Thursday, September 12, 2013


[This review also appears in the Portland Observer, here:]

It's hard to imagine a setting for a play more challenging and complex than the slave trade. It's a history that we as a culture carry in our collective DNA; our very economic system was built, quite literally, on the backs of human beings who had been kidnapped and transported under unimaginable conditions into lives that explicitly denied their status as human beings. We have barely begun to scratch the surface in our collective consciousness about the implications of this past for our present.
The Oregon Shakespeare Festival has waded in where angels fear to tread with a new play this season, "The Liquid Plain."

Part of a cycle of plays commissioned to explore moments of change in United States history, the play is set in 1791 in Bristol, Rhode Island, an important slave seaport, and explores a complex set of connections between, most prominently, two runaway slaves, a white sailor, and a notorious white slave trader. Its players guide the audience into moments of deep recognition that transcend some elements of the work that don't quite satisfy.

The story revolves around Adjua and Dembi, lovers who have escaped slavery and are eking out a living in the seaport while trying to arrange for passage to Africa. They find the body of an apparently drowned white man who returns to consciousness as they are removing his clothes in order to sell them.
The man, who they dub "Thomas," is suffering from amnesia, and for a brief time the balance of power is that he works for the two lovers as he grapples with his own unstable consciousness. But as his self-awareness increases, so does his attraction to Adjua and, accordingly, his conflicts with Dembi.
It turns out that "Thomas" is really a sailor named Cranston and his drowning was a failed murder attempt after he gave grand jury testimony against De Woolf, a slave ship captain. The play explores the connections between these characters as Adjua, Dembi, and Cranston plan their departure from the port and negotiate the balance of power between them.

The play contains a host of intriguing themes. How did African people of ingenuity survive in a context where the stakes were so high and nearly all of the options involved unimaginable risk? The play offers the opportunity to sit with those questions and dwell on what it meant for people like this to love and dream of a life together.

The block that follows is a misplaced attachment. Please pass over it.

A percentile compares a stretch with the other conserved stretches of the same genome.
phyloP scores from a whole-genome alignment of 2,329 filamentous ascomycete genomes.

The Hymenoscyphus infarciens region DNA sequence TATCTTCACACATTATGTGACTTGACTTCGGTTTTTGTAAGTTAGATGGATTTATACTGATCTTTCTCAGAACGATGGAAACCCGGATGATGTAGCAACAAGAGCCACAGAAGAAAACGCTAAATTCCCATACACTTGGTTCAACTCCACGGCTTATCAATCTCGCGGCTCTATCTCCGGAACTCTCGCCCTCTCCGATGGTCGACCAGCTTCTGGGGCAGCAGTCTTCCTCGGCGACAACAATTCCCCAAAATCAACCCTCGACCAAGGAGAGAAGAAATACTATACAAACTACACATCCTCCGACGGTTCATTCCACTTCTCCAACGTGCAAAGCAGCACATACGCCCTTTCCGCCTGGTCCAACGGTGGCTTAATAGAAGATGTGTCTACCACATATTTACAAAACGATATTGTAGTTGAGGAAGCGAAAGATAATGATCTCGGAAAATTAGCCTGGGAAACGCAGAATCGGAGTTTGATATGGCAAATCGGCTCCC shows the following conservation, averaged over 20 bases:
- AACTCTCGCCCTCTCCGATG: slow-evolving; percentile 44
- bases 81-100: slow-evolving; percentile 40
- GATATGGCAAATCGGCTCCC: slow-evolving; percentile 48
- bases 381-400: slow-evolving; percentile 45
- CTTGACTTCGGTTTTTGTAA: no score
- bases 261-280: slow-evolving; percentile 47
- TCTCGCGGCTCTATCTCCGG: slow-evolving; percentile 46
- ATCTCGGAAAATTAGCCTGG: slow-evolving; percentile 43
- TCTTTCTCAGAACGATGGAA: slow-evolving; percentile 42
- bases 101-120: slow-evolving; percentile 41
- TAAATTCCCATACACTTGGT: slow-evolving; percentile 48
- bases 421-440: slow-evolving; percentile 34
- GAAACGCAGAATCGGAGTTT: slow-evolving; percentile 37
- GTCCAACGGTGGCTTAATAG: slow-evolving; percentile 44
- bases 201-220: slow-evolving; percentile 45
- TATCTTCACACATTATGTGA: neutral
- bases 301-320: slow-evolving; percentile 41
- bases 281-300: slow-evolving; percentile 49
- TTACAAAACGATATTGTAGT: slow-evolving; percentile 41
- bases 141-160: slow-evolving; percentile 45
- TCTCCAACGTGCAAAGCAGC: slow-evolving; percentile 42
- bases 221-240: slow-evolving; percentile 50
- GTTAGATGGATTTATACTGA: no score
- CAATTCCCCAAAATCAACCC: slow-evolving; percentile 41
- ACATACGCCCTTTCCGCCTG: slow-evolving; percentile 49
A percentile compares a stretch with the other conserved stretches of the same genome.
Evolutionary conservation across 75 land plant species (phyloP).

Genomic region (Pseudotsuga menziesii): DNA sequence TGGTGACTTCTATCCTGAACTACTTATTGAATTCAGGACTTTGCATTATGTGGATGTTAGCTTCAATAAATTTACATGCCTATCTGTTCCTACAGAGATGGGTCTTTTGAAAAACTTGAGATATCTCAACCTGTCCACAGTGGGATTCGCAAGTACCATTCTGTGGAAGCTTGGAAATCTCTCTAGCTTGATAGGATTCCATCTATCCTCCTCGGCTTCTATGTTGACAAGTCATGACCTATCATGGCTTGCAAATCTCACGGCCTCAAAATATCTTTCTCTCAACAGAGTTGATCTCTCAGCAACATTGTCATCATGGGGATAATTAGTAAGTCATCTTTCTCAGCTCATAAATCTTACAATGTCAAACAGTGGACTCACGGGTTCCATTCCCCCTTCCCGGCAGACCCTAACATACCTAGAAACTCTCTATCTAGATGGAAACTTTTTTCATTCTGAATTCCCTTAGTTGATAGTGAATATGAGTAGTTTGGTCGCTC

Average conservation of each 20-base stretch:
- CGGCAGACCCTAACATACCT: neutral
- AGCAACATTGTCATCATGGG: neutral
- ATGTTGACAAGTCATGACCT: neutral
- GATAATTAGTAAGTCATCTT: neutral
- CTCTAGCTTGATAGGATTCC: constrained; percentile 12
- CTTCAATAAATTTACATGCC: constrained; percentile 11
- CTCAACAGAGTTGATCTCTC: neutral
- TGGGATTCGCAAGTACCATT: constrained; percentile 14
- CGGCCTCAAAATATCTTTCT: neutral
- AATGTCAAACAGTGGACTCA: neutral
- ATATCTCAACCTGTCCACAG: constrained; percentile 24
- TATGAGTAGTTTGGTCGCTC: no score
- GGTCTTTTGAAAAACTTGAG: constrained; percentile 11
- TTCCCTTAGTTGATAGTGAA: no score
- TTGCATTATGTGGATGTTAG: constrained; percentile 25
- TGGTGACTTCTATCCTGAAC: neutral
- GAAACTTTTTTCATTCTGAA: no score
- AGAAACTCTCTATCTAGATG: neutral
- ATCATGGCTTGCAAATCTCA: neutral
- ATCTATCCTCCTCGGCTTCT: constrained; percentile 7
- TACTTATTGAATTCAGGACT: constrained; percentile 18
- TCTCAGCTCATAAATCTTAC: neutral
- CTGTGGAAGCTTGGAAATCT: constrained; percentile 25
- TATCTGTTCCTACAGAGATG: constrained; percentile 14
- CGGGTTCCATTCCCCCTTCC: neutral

Adjua and Dembi exist in the interstices of a brutal culture and port economy that depends on trading people just like them. That people like them managed to love and aspire in a context that denied them the right or even the capability of doing those things is a reality worth contemplating. The play also contains some plot twists which I'll leave for you to discover but that locate the story of these two in some larger concerns of identity.
The story of Cranston doesn't fare quite as well. He and DeWoolf are inspired by two historical figures with a curious story. DeWoolf is based on a slaver known as "Captain Jim" who died a wealthy man after bringing an estimated 10,000 Africans to slavery in the New World.

In 1791, John Cranston, a sailor on one of Captain Jim's ships, testified to a federal grand jury that the captain had thrown a nameless woman overboard while she was still living because she had become seriously ill with what was thought to be smallpox. The grand jury indicted the captain for murder, but later testimony supported his actions as necessary to save the ship's cargo -- that is, the other slaves -- and he was ruled innocent and went on to greater wealth and power.

The real Cranston disappeared into history -- but, though well-played by Danforth Comins, the play itself doesn't satisfyingly resolve the questions raised by his place in the story. One wonders what motivated the real Cranston, who surely would have been of a lower class than the wealthy captain, to speak out against his actions. It's not hard to believe that, as portrayed here, he was more crude than a moral giant, a product of his time and class -- but the play relegates him to a type and doesn't wrestle with the complexities embedded in his story.
A scene late in the play includes an encounter between DeWoolf and a free black woman with connections to the drowned slave and to Adjua and Dembi. Though also not entirely satisfying, that later scene nevertheless contains some of the play's deepest moments.

Though it didn't strike me as a believable representation of an encounter that could actually have happened, the scene resonated as an imagined conversation in some alternate universe between a slave descendent and a man speaking from his internalized justification for his role in a horrifying system of oppression. Their exchange evokes a kind of agonizing recognition of how such thinking reverberates in our current consciousness.

Perhaps the celebrated playwright, Naomi Wallace, was overly ambitious in the number of themes her play took on. It's difficult, even with more than 150 years perspective, to make sense of how people reconciled what they did to their fellow human beings and why a small subset of whites showed themselves to be capable of higher thought.

Nevertheless, the play has moments of real poetic insight, and its players have entered into the work with commitment and intention. They usher the audience into the experience of reflecting on our shared past with a reverence for its complexity.

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